'Body sculpting' gains converts

PUBLISHED : Tuesday, 28 June, 2011, 12:00am
UPDATED : Tuesday, 28 June, 2011, 12:00am


Once, the only way to remove stubborn fat and cellulite, other than by dietary methods or exercise, was by undergoing liposuction surgery - a bit scary for some but usually a safe and effective treatment.

'The procedure is not without risks,' says Dr Joseph Chung Hon-ping, division chief and consultant for plastic and reconstructive surgery at Queen Mary Hospital, who recommends patients discuss the procedure with their plastic surgeon before making a decision. 'Patient evaluation includes physical, psychological, medical and aesthetic issues.' Chung emphasises that patients should avoid smoking, ingesting herbs, vitamin E and drugs that may increase the risk of bleeding before surgery.

During the mid-1990s, laser lipolysis became available - a safe method of removing double chins, cellulite around the knees, ankles, waistline, arms, thighs and abdomen. The procedure is painless and involves tiny tubes containing laser fibre that penetrate the skin and emit energy, causing the fat cells to rupture and drain. This treatment causes little bruising and promotes skin tightening with minimal side effects. A local anaesthetic is still required, but the patient is awake and comfortable during the procedure.

A third method is growing in popularity - 'body sculpting'. Not the gruelling exercise form of body sculpting, but liposculpture - a technique similar to laser lipolysis but is able to work faster while removing more fat. Liposculpture uses fine instruments with more refined techniques and is said to be 'the most advanced technology' approved by the United States Food and Drug Administration, delivering a dual wavelength laser tip to the targeted body fat. It does this while stimulating collagen formation which improves the skin's firmness and smoothness without damaging the surrounding tissues. This frees the fat by using photo thermal heating via a laser tip which easily penetrates the skin leaving only small wounds with less risk of significant scarring than in other procedures, according to Mioggi Professional MediCentre (MPM).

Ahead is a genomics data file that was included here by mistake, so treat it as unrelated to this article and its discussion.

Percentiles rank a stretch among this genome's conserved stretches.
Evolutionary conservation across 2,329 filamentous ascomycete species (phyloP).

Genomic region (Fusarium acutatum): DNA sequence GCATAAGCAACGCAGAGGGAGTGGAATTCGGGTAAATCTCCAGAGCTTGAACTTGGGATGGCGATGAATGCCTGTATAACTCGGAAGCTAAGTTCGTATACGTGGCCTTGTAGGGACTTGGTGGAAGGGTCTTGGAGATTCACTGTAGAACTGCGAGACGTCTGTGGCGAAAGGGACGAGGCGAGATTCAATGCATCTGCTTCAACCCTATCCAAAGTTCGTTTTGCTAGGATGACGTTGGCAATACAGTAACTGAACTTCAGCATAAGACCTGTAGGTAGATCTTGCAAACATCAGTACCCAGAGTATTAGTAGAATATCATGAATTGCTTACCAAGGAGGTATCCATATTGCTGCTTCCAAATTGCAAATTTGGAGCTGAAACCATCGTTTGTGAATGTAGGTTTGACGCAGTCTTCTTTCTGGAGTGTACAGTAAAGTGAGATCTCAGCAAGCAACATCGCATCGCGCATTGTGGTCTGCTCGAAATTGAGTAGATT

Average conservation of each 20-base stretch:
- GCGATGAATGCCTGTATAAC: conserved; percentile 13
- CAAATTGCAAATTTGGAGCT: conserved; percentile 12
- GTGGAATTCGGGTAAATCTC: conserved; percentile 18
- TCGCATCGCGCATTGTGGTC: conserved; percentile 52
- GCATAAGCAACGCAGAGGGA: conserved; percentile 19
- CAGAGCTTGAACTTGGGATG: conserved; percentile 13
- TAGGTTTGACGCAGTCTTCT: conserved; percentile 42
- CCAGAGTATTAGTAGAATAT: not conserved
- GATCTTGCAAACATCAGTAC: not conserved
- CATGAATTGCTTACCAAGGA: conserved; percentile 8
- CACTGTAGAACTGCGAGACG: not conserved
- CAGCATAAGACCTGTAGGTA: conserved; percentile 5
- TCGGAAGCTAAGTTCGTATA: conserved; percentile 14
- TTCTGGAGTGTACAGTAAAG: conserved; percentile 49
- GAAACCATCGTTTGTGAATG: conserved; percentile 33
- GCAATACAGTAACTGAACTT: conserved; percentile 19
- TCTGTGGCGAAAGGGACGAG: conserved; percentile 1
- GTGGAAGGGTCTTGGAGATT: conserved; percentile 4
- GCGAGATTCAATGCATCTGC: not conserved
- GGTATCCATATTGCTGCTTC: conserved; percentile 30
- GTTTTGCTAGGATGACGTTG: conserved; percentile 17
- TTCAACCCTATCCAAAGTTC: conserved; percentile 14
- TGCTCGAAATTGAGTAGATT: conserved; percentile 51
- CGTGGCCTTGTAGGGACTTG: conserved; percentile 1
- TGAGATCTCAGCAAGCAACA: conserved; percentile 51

Annie Chan underwent this procedure after she had tried all kinds of creams and exercises to remove excess fat from around her thighs, causing her to look 'pear shaped'. 'I tried yoga and running in the past,' says the 32-year-old married businesswoman. 'I was embarrassed about my pear-shaped figure and was too embarrassed to go swimming. I was a size four on the top and size six on the bottom half of my body.'

Chan decided on the treatment after consulting her doctor. 'A detailed consultation is required before every treatment,' says MPM's Dr David Lam. He says the treatment is not suitable if the patient is pregnant, breastfeeding or has a chronic illness. 'Most of the people who come to me for liposculpture have done quite a lot of diets and exercises trying to keep themselves in good shape, [but] they still find some stubborn fat in particular body parts that they were unable to get rid of.

'Hong Kong women usually find unwanted fat in the abdomen, upper arms and thighs.' Lam says the average amount of excess fat that can be taken off in one session with the MPM liposculpture treatment is about one to two litres from the abdomen and waist areas and 1.5 to three litres from the thighs.

Chan says there are three steps to the treatment after receiving a local anaesthetic. 'The first was the laser fibre [that penetrates the skin] and I was told it helped to burn the fat. This took half an hour. During step two, I saw the fat being sucked out and appear in a clear bottle. Then I was treated for sagging skin with a laser.' She had to wear a dressing for 24 hours and had to wear special underwear for several weeks. 'It felt sore for a week but not too uncomfortable,' she says, 'but I was able to go back to work the next day'.

She says her husband didn't even notice the tiny scars on her thighs from the laser incisions.

Lam insists this treatment is not the answer to obesity: 'For obesity, a balanced diet and workout plan should always be a first choice.'

Chung adds that those with a systemic disease and particularly cardiovascular disease or thrombosis should avoid any liposuction treatment.